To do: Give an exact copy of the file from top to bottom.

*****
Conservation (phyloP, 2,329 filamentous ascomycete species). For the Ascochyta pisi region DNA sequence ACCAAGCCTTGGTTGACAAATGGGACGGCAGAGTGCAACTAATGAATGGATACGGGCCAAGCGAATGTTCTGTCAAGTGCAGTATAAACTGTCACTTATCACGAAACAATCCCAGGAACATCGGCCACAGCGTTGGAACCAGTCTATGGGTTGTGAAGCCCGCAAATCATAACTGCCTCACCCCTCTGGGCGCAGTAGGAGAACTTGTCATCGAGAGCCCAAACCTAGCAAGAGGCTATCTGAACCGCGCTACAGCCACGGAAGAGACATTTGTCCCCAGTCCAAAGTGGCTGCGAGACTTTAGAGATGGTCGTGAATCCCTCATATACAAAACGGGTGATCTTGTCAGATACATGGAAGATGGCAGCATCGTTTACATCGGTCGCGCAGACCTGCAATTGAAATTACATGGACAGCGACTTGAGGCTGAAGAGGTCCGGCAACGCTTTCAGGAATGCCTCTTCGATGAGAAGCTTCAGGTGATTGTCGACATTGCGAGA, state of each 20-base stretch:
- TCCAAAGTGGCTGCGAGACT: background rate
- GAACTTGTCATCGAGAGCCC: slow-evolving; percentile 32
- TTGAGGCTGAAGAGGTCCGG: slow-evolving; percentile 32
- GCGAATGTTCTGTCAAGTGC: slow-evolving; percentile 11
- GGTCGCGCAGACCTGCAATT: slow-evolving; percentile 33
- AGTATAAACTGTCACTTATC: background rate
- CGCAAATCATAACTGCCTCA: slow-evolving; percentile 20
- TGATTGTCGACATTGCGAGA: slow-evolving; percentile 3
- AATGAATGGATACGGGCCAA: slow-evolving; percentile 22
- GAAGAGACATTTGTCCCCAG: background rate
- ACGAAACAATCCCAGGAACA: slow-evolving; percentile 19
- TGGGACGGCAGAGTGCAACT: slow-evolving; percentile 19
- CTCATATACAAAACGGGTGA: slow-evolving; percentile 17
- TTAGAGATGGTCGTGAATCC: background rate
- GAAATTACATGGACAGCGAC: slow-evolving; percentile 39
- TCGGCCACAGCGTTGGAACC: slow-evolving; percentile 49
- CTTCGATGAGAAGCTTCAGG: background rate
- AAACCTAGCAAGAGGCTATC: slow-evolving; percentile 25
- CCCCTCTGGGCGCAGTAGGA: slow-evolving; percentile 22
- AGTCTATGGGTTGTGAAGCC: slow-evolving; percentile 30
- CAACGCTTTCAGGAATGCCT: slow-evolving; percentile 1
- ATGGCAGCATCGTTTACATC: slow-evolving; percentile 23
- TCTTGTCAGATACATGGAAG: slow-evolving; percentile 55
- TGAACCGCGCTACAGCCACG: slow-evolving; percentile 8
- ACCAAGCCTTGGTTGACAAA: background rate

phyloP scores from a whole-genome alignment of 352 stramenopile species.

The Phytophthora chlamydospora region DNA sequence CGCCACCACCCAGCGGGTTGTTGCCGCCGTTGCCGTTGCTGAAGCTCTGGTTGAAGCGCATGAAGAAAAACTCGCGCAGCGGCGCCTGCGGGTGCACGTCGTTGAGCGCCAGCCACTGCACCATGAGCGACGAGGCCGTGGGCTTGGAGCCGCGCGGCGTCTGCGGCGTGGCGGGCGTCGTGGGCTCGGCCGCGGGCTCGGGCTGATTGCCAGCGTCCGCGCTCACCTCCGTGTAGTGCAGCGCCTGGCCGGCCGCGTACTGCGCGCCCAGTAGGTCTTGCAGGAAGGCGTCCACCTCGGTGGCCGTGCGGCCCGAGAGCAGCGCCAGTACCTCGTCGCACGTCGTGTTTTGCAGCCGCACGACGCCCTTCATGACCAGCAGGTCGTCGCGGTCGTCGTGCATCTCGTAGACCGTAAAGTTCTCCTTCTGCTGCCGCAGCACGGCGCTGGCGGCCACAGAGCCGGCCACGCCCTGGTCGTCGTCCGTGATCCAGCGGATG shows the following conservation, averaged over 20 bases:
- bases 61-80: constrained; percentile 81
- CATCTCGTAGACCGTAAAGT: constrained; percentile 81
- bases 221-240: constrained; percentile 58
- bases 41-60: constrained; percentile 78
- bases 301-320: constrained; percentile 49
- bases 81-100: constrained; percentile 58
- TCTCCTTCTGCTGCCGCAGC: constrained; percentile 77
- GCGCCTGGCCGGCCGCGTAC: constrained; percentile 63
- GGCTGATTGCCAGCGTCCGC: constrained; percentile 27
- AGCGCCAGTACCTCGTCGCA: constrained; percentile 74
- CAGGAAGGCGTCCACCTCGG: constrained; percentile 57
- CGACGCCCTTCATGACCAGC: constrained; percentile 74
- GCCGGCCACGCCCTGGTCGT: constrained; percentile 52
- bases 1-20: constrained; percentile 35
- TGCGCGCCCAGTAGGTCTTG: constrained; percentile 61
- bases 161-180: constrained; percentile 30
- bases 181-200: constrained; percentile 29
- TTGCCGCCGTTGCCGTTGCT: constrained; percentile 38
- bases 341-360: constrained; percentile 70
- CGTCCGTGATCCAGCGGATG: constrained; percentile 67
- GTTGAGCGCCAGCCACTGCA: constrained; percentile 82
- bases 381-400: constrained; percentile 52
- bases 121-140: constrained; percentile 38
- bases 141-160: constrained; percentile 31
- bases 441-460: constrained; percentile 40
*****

Conservation (phyloP, 2,329 filamentous ascomycete species). For the Ascochyta pisi region DNA sequence ACCAAGCCTTGGTTGACAAATGGGACGGCAGAGTGCAACTAATGAATGGATACGGGCCAAGCGAATGTTCTGTCAAGTGCAGTATAAACTGTCACTTATCACGAAACAATCCCAGGAACATCGGCCACAGCGTTGGAACCAGTCTATGGGTTGTGAAGCCCGCAAATCATAACTGCCTCACCCCTCTGGGCGCAGTAGGAGAACTTGTCATCGAGAGCCCAAACCTAGCAAGAGGCTATCTGAACCGCGCTACAGCCACGGAAGAGACATTTGTCCCCAGTCCAAAGTGGCTGCGAGACTTTAGAGATGGTCGTGAATCCCTCATATACAAAACGGGTGATCTTGTCAGATACATGGAAGATGGCAGCATCGTTTACATCGGTCGCGCAGACCTGCAATTGAAATTACATGGACAGCGACTTGAGGCTGAAGAGGTCCGGCAACGCTTTCAGGAATGCCTCTTCGATGAGAAGCTTCAGGTGATTGTCGACATTGCGAGA, state of each 20-base stretch:
- TCCAAAGTGGCTGCGAGACT: background rate
- GAACTTGTCATCGAGAGCCC: slow-evolving; percentile 32
- TTGAGGCTGAAGAGGTCCGG: slow-evolving; percentile 32
- GCGAATGTTCTGTCAAGTGC: slow-evolving; percentile 11
- GGTCGCGCAGACCTGCAATT: slow-evolving; percentile 33
- AGTATAAACTGTCACTTATC: background rate
- CGCAAATCATAACTGCCTCA: slow-evolving; percentile 20
- TGATTGTCGACATTGCGAGA: slow-evolving; percentile 3
- AATGAATGGATACGGGCCAA: slow-evolving; percentile 22
- GAAGAGACATTTGTCCCCAG: background rate
- ACGAAACAATCCCAGGAACA: slow-evolving; percentile 19
- TGGGACGGCAGAGTGCAACT: slow-evolving; percentile 19
- CTCATATACAAAACGGGTGA: slow-evolving; percentile 17
- TTAGAGATGGTCGTGAATCC: background rate
- GAAATTACATGGACAGCGAC: slow-evolving; percentile 39
- TCGGCCACAGCGTTGGAACC: slow-evolving; percentile 49
- CTTCGATGAGAAGCTTCAGG: background rate
- AAACCTAGCAAGAGGCTATC: slow-evolving; percentile 25
- CCCCTCTGGGCGCAGTAGGA: slow-evolving; percentile 22
- AGTCTATGGGTTGTGAAGCC: slow-evolving; percentile 30
- CAACGCTTTCAGGAATGCCT: slow-evolving; percentile 1
- ATGGCAGCATCGTTTACATC: slow-evolving; percentile 23
- TCTTGTCAGATACATGGAAG: slow-evolving; percentile 55
- TGAACCGCGCTACAGCCACG: slow-evolving; percentile 8
- ACCAAGCCTTGGTTGACAAA: background rate

phyloP scores from a whole-genome alignment of 352 stramenopile species.

The Phytophthora chlamydospora region DNA sequence CGCCACCACCCAGCGGGTTGTTGCCGCCGTTGCCGTTGCTGAAGCTCTGGTTGAAGCGCATGAAGAAAAACTCGCGCAGCGGCGCCTGCGGGTGCACGTCGTTGAGCGCCAGCCACTGCACCATGAGCGACGAGGCCGTGGGCTTGGAGCCGCGCGGCGTCTGCGGCGTGGCGGGCGTCGTGGGCTCGGCCGCGGGCTCGGGCTGATTGCCAGCGTCCGCGCTCACCTCCGTGTAGTGCAGCGCCTGGCCGGCCGCGTACTGCGCGCCCAGTAGGTCTTGCAGGAAGGCGTCCACCTCGGTGGCCGTGCGGCCCGAGAGCAGCGCCAGTACCTCGTCGCACGTCGTGTTTTGCAGCCGCACGACGCCCTTCATGACCAGCAGGTCGTCGCGGTCGTCGTGCATCTCGTAGACCGTAAAGTTCTCCTTCTGCTGCCGCAGCACGGCGCTGGCGGCCACAGAGCCGGCCACGCCCTGGTCGTCGTCCGTGATCCAGCGGATG shows the following conservation, averaged over 20 bases:
- bases 61-80: constrained; percentile 81
- CATCTCGTAGACCGTAAAGT: constrained; percentile 81
- bases 221-240: constrained; percentile 58
- bases 41-60: constrained; percentile 78
- bases 301-320: constrained; percentile 49
- bases 81-100: constrained; percentile 58
- TCTCCTTCTGCTGCCGCAGC: constrained; percentile 77
- GCGCCTGGCCGGCCGCGTAC: constrained; percentile 63
- GGCTGATTGCCAGCGTCCGC: constrained; percentile 27
- AGCGCCAGTACCTCGTCGCA: constrained; percentile 74
- CAGGAAGGCGTCCACCTCGG: constrained; percentile 57
- CGACGCCCTTCATGACCAGC: constrained; percentile 74
- GCCGGCCACGCCCTGGTCGT: constrained; percentile 52
- bases 1-20: constrained; percentile 35
- TGCGCGCCCAGTAGGTCTTG: constrained; percentile 61
- bases 161-180: constrained; percentile 30
- bases 181-200: constrained; percentile 29
- TTGCCGCCGTTGCCGTTGCT: constrained; percentile 38
- bases 341-360: constrained; percentile 70
- CGTCCGTGATCCAGCGGATG: constrained; percentile 67
- GTTGAGCGCCAGCCACTGCA: constrained; percentile 82
- bases 381-400: constrained; percentile 52
- bases 121-140: constrained; percentile 38
- bases 141-160: constrained; percentile 31
- bases 441-460: constrained; percentile 40